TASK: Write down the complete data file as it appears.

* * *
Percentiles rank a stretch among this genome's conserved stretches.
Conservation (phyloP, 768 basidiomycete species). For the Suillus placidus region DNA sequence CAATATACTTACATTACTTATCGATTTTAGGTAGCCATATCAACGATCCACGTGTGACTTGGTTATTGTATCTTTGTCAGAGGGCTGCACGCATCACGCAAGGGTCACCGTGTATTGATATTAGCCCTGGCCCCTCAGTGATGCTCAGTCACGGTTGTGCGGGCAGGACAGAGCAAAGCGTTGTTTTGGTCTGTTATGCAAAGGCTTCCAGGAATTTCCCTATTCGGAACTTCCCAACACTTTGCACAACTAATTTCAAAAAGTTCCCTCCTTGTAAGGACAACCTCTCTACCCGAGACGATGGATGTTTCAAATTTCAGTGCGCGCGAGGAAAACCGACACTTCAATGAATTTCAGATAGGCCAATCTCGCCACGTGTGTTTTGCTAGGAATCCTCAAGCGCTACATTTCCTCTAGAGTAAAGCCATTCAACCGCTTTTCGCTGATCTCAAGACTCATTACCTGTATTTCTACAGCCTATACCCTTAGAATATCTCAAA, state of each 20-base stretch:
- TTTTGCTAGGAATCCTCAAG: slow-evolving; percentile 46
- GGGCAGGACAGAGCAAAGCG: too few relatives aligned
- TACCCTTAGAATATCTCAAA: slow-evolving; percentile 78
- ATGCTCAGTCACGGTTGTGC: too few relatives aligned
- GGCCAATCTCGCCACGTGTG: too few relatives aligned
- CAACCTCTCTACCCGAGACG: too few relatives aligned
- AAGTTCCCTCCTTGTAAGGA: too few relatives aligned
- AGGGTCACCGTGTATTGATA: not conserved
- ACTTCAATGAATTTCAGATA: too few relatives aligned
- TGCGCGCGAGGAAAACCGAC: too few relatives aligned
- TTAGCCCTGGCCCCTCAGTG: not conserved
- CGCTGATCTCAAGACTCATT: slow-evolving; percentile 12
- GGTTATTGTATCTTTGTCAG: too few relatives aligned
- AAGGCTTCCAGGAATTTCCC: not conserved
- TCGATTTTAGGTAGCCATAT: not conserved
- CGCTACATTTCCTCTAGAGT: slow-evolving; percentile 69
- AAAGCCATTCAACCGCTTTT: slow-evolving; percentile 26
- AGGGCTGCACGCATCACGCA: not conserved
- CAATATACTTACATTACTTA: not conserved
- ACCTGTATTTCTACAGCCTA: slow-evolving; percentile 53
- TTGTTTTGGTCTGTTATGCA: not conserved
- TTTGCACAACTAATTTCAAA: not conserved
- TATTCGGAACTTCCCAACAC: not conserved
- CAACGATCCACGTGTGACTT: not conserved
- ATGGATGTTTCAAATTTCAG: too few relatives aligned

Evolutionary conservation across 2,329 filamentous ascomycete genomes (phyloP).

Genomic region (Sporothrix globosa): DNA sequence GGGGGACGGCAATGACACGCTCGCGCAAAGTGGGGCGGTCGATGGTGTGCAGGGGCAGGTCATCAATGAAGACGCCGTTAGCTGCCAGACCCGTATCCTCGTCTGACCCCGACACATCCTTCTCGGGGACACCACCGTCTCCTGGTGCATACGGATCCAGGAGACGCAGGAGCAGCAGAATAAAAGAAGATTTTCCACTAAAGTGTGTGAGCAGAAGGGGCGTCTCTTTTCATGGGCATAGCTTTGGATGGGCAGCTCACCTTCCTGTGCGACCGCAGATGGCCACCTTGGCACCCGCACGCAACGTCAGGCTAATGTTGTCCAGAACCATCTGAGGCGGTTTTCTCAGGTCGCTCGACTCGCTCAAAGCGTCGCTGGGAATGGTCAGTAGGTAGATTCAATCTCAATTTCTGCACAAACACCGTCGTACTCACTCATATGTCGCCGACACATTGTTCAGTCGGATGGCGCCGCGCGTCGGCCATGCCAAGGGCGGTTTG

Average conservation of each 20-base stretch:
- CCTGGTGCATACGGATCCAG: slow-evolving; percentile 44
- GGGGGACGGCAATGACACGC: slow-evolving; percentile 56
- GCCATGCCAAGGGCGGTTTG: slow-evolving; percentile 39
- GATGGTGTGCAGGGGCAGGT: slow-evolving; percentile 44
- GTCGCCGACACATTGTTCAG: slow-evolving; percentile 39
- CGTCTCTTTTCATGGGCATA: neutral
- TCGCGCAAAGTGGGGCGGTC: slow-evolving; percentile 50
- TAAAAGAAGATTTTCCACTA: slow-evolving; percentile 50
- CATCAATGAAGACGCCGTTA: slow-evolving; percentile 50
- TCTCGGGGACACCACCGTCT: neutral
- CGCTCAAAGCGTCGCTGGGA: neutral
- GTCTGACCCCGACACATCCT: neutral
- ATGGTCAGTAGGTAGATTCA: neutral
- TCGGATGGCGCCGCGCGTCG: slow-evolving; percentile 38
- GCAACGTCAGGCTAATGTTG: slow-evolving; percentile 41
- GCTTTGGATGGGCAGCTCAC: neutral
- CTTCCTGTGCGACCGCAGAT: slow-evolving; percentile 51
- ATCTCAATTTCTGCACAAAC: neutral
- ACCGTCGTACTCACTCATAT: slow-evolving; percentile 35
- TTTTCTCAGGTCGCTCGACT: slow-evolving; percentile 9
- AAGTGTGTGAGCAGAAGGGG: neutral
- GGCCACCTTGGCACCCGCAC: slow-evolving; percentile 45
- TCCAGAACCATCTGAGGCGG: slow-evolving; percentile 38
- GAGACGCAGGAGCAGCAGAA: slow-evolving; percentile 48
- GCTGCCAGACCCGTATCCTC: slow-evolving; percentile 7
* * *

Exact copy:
Percentiles rank a stretch among this genome's conserved stretches.
Conservation (phyloP, 768 basidiomycete species). For the Suillus placidus region DNA sequence CAATATACTTACATTACTTATCGATTTTAGGTAGCCATATCAACGATCCACGTGTGACTTGGTTATTGTATCTTTGTCAGAGGGCTGCACGCATCACGCAAGGGTCACCGTGTATTGATATTAGCCCTGGCCCCTCAGTGATGCTCAGTCACGGTTGTGCGGGCAGGACAGAGCAAAGCGTTGTTTTGGTCTGTTATGCAAAGGCTTCCAGGAATTTCCCTATTCGGAACTTCCCAACACTTTGCACAACTAATTTCAAAAAGTTCCCTCCTTGTAAGGACAACCTCTCTACCCGAGACGATGGATGTTTCAAATTTCAGTGCGCGCGAGGAAAACCGACACTTCAATGAATTTCAGATAGGCCAATCTCGCCACGTGTGTTTTGCTAGGAATCCTCAAGCGCTACATTTCCTCTAGAGTAAAGCCATTCAACCGCTTTTCGCTGATCTCAAGACTCATTACCTGTATTTCTACAGCCTATACCCTTAGAATATCTCAAA, state of each 20-base stretch:
- TTTTGCTAGGAATCCTCAAG: slow-evolving; percentile 46
- GGGCAGGACAGAGCAAAGCG: too few relatives aligned
- TACCCTTAGAATATCTCAAA: slow-evolving; percentile 78
- ATGCTCAGTCACGGTTGTGC: too few relatives aligned
- GGCCAATCTCGCCACGTGTG: too few relatives aligned
- CAACCTCTCTACCCGAGACG: too few relatives aligned
- AAGTTCCCTCCTTGTAAGGA: too few relatives aligned
- AGGGTCACCGTGTATTGATA: not conserved
- ACTTCAATGAATTTCAGATA: too few relatives aligned
- TGCGCGCGAGGAAAACCGAC: too few relatives aligned
- TTAGCCCTGGCCCCTCAGTG: not conserved
- CGCTGATCTCAAGACTCATT: slow-evolving; percentile 12
- GGTTATTGTATCTTTGTCAG: too few relatives aligned
- AAGGCTTCCAGGAATTTCCC: not conserved
- TCGATTTTAGGTAGCCATAT: not conserved
- CGCTACATTTCCTCTAGAGT: slow-evolving; percentile 69
- AAAGCCATTCAACCGCTTTT: slow-evolving; percentile 26
- AGGGCTGCACGCATCACGCA: not conserved
- CAATATACTTACATTACTTA: not conserved
- ACCTGTATTTCTACAGCCTA: slow-evolving; percentile 53
- TTGTTTTGGTCTGTTATGCA: not conserved
- TTTGCACAACTAATTTCAAA: not conserved
- TATTCGGAACTTCCCAACAC: not conserved
- CAACGATCCACGTGTGACTT: not conserved
- ATGGATGTTTCAAATTTCAG: too few relatives aligned

Evolutionary conservation across 2,329 filamentous ascomycete genomes (phyloP).

Genomic region (Sporothrix globosa): DNA sequence GGGGGACGGCAATGACACGCTCGCGCAAAGTGGGGCGGTCGATGGTGTGCAGGGGCAGGTCATCAATGAAGACGCCGTTAGCTGCCAGACCCGTATCCTCGTCTGACCCCGACACATCCTTCTCGGGGACACCACCGTCTCCTGGTGCATACGGATCCAGGAGACGCAGGAGCAGCAGAATAAAAGAAGATTTTCCACTAAAGTGTGTGAGCAGAAGGGGCGTCTCTTTTCATGGGCATAGCTTTGGATGGGCAGCTCACCTTCCTGTGCGACCGCAGATGGCCACCTTGGCACCCGCACGCAACGTCAGGCTAATGTTGTCCAGAACCATCTGAGGCGGTTTTCTCAGGTCGCTCGACTCGCTCAAAGCGTCGCTGGGAATGGTCAGTAGGTAGATTCAATCTCAATTTCTGCACAAACACCGTCGTACTCACTCATATGTCGCCGACACATTGTTCAGTCGGATGGCGCCGCGCGTCGGCCATGCCAAGGGCGGTTTG

Average conservation of each 20-base stretch:
- CCTGGTGCATACGGATCCAG: slow-evolving; percentile 44
- GGGGGACGGCAATGACACGC: slow-evolving; percentile 56
- GCCATGCCAAGGGCGGTTTG: slow-evolving; percentile 39
- GATGGTGTGCAGGGGCAGGT: slow-evolving; percentile 44
- GTCGCCGACACATTGTTCAG: slow-evolving; percentile 39
- CGTCTCTTTTCATGGGCATA: neutral
- TCGCGCAAAGTGGGGCGGTC: slow-evolving; percentile 50
- TAAAAGAAGATTTTCCACTA: slow-evolving; percentile 50
- CATCAATGAAGACGCCGTTA: slow-evolving; percentile 50
- TCTCGGGGACACCACCGTCT: neutral
- CGCTCAAAGCGTCGCTGGGA: neutral
- GTCTGACCCCGACACATCCT: neutral
- ATGGTCAGTAGGTAGATTCA: neutral
- TCGGATGGCGCCGCGCGTCG: slow-evolving; percentile 38
- GCAACGTCAGGCTAATGTTG: slow-evolving; percentile 41
- GCTTTGGATGGGCAGCTCAC: neutral
- CTTCCTGTGCGACCGCAGAT: slow-evolving; percentile 51
- ATCTCAATTTCTGCACAAAC: neutral
- ACCGTCGTACTCACTCATAT: slow-evolving; percentile 35
- TTTTCTCAGGTCGCTCGACT: slow-evolving; percentile 9
- AAGTGTGTGAGCAGAAGGGG: neutral
- GGCCACCTTGGCACCCGCAC: slow-evolving; percentile 45
- TCCAGAACCATCTGAGGCGG: slow-evolving; percentile 38
- GAGACGCAGGAGCAGCAGAA: slow-evolving; percentile 48
- GCTGCCAGACCCGTATCCTC: slow-evolving; percentile 7